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Adding dual slots and IBIS require more electronics, hence more battery power. Maintaining the current body size of the R and the battery will severely limit battery life- which is on the short end now. Look for the form factor to grow a bit. I'm holding out until Canon can get the R series to shoot sports at a minimum of 7 fps.
 
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amorse

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Adding dual slots and IBIS require more electronics, hence more battery power. Maintaining the current body size of the R and the battery will severely limit battery life- which is on the short end now. Look for the form factor to grow a bit. I'm holding out until Canon can get the R series to shoot sports at a minimum of 7 fps.
That's a good point. If Canon's going to offer IBIS, dual card slots, improvements in AF tracking, AND higher throughput, they may need more power than an LP-E6N can provide. I am half wondering if we'll see the higher resolution camera body stray away from the LP-E6N and use an LP-E19 from the 1DX II, or a new battery entirely.
 

unfocused

EOS 5D SR
You're right that the comment is certainly short of a confirmation, but the below comment from Canon in this interview is a pretty good indication:

"In terms of IBIS, we are looking into it for the future. We believe IBIS will work together hand in hand with optical IS lenses, such as the ones you see in front of you, to offer better features."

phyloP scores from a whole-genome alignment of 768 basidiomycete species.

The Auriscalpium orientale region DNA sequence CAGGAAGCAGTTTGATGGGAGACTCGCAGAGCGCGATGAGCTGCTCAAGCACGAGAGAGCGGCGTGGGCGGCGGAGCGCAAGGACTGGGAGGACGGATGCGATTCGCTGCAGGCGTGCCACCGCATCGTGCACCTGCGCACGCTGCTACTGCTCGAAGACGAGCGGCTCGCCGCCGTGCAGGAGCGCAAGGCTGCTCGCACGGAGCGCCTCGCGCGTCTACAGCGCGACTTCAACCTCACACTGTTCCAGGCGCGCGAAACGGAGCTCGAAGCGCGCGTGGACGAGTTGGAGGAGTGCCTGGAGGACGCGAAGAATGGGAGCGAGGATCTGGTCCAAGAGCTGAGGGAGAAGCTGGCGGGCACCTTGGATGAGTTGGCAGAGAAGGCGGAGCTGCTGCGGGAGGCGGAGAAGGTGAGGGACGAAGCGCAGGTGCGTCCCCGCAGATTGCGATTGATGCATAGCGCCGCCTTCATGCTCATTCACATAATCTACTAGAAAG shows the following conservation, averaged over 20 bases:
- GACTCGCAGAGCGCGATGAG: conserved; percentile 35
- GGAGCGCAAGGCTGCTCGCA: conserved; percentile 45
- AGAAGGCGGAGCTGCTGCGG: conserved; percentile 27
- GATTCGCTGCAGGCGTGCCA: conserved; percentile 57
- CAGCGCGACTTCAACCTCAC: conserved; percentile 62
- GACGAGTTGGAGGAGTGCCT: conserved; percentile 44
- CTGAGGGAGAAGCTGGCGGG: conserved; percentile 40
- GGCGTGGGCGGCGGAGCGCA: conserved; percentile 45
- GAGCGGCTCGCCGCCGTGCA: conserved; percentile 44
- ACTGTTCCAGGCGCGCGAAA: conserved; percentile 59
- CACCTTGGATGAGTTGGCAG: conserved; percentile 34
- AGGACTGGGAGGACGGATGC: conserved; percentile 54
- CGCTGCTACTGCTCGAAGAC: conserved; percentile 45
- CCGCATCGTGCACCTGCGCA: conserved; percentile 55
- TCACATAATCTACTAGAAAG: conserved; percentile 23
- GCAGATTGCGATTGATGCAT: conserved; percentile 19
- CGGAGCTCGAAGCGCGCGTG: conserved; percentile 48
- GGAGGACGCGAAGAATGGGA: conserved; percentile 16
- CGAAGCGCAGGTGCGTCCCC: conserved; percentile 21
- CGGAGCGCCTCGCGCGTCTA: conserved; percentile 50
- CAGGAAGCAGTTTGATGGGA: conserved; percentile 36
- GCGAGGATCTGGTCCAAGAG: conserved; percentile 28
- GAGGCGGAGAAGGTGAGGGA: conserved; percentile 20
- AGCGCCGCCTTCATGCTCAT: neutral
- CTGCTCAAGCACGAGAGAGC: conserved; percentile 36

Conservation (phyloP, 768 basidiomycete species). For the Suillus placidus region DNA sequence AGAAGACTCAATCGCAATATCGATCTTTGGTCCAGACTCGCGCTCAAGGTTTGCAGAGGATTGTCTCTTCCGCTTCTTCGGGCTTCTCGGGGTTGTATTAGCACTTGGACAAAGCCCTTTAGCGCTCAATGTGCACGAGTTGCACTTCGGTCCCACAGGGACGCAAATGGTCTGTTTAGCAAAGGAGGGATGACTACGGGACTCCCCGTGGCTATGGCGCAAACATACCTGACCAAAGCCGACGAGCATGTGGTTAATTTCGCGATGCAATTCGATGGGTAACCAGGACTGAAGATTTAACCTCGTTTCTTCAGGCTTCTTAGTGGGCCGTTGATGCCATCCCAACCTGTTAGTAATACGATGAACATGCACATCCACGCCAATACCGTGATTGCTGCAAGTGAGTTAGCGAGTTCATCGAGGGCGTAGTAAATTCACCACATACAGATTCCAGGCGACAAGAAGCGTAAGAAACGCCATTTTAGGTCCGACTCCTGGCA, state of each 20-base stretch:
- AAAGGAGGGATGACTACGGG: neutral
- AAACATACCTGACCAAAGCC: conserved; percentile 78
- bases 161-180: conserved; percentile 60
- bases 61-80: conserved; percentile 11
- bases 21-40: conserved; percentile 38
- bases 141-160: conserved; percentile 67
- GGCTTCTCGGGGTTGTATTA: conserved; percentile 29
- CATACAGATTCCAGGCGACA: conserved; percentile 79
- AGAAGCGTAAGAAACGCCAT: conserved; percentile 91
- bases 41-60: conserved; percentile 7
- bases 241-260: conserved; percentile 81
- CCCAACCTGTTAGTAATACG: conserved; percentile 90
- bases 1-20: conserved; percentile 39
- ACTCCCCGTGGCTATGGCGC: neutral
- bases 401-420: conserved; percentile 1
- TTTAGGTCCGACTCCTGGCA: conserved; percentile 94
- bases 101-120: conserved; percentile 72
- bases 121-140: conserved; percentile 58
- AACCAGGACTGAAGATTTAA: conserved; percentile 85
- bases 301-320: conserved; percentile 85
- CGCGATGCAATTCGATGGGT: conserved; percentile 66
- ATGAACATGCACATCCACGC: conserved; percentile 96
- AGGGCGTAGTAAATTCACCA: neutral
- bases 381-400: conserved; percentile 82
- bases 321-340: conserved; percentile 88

I have a hard time seeing Canon say IBIS will work with their in lens IS to offer better performance and then not develop it.

I think there is a fair bit of suggestion that its coming: i.e. the slide at the recent lens unveiling that said IBIS would work with in lens IS, and the 2 CR2 rumours since December, and the IBIS patent from late 2018, and the IBIS patent from earlier in 2018 to address focus stacking while using IBIS. There's been a number of indications that it could come, but still certainly short of a confirmation.
Yeah, I agree there are lots of tea leaves pointing in that direction. I just think it is a bit of an overreach to characterize it as confirmation. And knowing how people on this forum jump to conclusions I think a bit more caution ought to be exercised before claiming a confirmation. If the next mirrorless body does not have IBIS, I can guarantee you there will be tons of forum experts claiming that Canon promised IBIS and using Craig's post as "evidence."
 
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Kit.

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Of course they consider they whole system when talking about small and lightweight. As a first order approximation a 1.6x crop means four times smaller lenses by volume and weight. And it doesn't really make sense to compare the smallest R to the largest M! I doubt there will be an M100-sized R body, ever.
As a first order approximation, 1.6x crop means 1.6x smaller lenses by volume and weight, unless you are willing to give up the absolute aperture, but then you will be comparing apples and oranges.
 

Sharlin

EOS 7D MK II
Dec 26, 2015
774
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Turku, Finland